There may be a small cost attached to this depending on the setup of the organization.

They will request detailed information regarding the person with autism, whether they are a child or adult, and the kinds of support that they need.

This will allow them to determine whether a service dog is an appropriate support option for that individual.

This should include information on their diagnosis, specific challenges, and any other therapies that they are participating in.

They will also request information on who will be trained to facilitate the support provided by the dog.

This is usually a parent, guardian, or caregiver. They will also ask for details about the living situation, including any other pets that live in the home.

When speaking with the organization, ask questions about the kind of dog that will be trained to work with you.

They are most often golden retrievers, Labradors, or a mix with these breeds, such as Labradoodles.

Do not pay any money beyond the application fee or a modest registration fee until a contract has been signed.

Reputable organizations will not ask you to do so in advance, but training an autism service dog can cost anything from $12,000-$30,000 so there will be significant costs involved once a contract is in place.

However, many of these businesses are non-profit organizations and will place dogs at no charge to the individual. There’s sometimes a small application fee in the range of around $100.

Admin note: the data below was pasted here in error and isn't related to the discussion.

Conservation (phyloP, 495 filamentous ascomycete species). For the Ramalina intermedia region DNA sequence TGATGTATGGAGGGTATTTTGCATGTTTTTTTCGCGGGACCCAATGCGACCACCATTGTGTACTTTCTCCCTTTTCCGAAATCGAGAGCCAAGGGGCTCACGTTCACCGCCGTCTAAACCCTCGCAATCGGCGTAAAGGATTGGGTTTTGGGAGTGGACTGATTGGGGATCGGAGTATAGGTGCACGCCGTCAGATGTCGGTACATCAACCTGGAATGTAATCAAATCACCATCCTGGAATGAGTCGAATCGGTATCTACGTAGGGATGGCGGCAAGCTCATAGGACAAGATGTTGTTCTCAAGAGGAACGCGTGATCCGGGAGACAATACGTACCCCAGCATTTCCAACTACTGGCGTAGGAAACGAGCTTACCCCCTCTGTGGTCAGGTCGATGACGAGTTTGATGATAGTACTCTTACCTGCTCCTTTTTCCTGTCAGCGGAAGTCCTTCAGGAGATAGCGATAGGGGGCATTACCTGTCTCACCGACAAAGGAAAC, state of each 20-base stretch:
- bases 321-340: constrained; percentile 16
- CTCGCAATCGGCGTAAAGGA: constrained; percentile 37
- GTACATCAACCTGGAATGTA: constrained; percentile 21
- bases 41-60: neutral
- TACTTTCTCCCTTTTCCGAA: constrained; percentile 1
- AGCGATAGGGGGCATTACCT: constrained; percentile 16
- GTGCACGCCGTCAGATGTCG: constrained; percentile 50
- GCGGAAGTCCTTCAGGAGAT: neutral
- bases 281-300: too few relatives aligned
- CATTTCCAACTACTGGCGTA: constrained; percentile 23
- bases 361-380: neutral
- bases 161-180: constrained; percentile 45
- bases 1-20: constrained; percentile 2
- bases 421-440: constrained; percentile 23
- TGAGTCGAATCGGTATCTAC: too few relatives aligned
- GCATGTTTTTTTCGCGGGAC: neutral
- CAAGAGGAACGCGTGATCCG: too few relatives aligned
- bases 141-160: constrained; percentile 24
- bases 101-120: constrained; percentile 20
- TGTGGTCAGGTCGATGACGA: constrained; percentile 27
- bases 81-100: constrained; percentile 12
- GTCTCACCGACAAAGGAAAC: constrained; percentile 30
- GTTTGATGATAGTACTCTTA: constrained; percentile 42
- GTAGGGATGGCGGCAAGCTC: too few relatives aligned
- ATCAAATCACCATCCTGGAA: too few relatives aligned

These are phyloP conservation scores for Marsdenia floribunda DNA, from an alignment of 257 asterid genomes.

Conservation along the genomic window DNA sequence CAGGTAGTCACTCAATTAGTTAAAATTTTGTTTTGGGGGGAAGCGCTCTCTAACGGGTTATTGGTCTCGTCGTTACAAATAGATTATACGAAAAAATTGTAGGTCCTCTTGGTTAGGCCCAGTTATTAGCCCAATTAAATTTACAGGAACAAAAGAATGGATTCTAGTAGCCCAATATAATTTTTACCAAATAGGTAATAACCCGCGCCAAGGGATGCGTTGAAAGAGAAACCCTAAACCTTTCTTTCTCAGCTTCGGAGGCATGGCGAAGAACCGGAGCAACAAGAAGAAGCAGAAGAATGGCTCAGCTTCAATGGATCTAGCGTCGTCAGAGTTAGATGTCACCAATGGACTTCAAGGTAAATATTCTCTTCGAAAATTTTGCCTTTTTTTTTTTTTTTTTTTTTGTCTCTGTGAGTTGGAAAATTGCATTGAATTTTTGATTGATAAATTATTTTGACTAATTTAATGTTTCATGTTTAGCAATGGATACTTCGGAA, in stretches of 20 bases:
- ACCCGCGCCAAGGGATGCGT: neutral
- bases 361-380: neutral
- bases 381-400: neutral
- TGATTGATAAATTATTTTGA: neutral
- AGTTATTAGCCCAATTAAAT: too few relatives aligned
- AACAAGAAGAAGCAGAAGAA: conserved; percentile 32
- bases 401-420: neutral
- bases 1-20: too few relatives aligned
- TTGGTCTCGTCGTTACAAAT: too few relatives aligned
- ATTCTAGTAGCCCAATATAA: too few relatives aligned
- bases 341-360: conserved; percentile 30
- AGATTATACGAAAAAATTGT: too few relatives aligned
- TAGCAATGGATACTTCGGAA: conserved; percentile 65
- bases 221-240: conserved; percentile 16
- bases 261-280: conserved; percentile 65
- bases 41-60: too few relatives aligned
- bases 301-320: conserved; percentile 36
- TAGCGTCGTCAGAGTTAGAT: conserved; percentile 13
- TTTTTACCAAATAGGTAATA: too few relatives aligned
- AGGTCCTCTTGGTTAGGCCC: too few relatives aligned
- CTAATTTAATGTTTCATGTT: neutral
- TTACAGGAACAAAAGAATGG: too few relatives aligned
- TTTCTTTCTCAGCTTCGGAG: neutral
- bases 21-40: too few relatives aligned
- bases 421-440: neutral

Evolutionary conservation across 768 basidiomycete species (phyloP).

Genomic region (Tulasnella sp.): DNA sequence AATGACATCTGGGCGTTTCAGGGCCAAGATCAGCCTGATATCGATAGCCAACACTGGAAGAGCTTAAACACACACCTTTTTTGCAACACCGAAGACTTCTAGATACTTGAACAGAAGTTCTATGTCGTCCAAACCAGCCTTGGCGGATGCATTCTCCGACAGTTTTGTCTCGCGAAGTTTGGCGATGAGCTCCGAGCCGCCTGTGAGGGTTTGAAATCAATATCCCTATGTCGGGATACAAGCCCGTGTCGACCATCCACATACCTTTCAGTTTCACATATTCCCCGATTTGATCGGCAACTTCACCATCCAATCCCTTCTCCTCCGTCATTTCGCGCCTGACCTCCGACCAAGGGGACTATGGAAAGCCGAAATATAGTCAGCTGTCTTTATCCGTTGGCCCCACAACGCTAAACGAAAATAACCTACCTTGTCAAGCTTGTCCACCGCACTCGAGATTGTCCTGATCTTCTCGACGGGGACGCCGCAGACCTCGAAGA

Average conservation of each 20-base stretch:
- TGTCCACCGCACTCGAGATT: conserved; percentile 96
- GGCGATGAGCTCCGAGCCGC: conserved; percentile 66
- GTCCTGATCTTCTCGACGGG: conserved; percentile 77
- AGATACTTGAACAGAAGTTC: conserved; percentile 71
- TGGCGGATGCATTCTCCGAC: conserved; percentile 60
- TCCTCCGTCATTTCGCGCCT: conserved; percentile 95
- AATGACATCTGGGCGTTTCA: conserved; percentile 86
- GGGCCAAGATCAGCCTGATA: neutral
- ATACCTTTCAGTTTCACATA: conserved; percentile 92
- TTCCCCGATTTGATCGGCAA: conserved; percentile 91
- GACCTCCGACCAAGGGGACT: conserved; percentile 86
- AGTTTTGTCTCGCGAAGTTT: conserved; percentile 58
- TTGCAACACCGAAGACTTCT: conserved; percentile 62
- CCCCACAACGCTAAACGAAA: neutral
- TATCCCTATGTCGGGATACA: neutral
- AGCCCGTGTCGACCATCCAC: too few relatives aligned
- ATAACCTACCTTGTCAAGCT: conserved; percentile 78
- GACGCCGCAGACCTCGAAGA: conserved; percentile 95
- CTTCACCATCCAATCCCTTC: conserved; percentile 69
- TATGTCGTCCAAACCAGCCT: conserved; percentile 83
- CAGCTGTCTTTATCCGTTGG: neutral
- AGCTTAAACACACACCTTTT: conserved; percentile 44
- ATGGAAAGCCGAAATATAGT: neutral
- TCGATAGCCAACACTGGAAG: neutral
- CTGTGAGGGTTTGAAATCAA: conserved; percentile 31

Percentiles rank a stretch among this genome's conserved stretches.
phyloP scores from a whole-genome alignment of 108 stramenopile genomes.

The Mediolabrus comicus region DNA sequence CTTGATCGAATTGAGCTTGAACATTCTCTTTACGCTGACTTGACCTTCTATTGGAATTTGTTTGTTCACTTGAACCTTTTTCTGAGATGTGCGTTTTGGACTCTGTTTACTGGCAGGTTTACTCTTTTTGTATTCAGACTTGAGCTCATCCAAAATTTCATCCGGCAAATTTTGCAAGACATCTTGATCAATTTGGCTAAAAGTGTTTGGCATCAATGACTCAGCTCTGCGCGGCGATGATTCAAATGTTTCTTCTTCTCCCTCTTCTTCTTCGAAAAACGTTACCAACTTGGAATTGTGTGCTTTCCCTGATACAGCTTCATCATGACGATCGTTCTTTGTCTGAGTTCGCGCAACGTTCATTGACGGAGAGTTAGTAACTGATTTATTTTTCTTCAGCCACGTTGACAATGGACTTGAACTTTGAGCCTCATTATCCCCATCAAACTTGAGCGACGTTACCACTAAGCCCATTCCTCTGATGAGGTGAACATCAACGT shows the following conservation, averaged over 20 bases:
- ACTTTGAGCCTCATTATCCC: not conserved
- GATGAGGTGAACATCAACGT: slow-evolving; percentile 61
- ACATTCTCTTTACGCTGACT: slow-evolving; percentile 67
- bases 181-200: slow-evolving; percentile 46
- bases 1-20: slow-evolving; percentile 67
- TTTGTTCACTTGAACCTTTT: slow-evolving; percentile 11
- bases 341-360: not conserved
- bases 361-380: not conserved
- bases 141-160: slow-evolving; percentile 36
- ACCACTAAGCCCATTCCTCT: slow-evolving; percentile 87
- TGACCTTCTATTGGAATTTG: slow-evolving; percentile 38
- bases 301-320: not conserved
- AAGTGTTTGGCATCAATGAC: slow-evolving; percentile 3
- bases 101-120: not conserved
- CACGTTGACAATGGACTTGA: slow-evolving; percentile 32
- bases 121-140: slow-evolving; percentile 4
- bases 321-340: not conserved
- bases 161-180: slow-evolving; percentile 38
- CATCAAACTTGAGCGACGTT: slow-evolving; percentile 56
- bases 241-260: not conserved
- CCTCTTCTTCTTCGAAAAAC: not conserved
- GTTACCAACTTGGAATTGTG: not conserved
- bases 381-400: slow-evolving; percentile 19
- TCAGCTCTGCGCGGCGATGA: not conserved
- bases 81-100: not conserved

Get ready for a long-term commitment. It could take months or more for a dog to be trained to meet the specific needs of an individual.

In fact, an organization promising to place a dog with you within less than a year of specific training is a major red flag.

The relationship with both the dog and the organization is then ongoing to ensure that the dog is able to meet the person’s needs and that all parties, including the individual with autism, the handler, and the dog, are safe.

Beware! Do not trust any organization that says that it can train your existing dog as an autism service dog.

Existing pets can be trained as emotional support animals, but it is extremely unlikely that they will be able to be trained for this more specialized work.

Training must usually begin when the dog is a puppy.

Organizations That Train And Place Autism Service Dogs

4 Paws For Ability

This is a nonprofit that works to enrich the lives of children with disabilities and veterans by placing highly trained service dogs with them.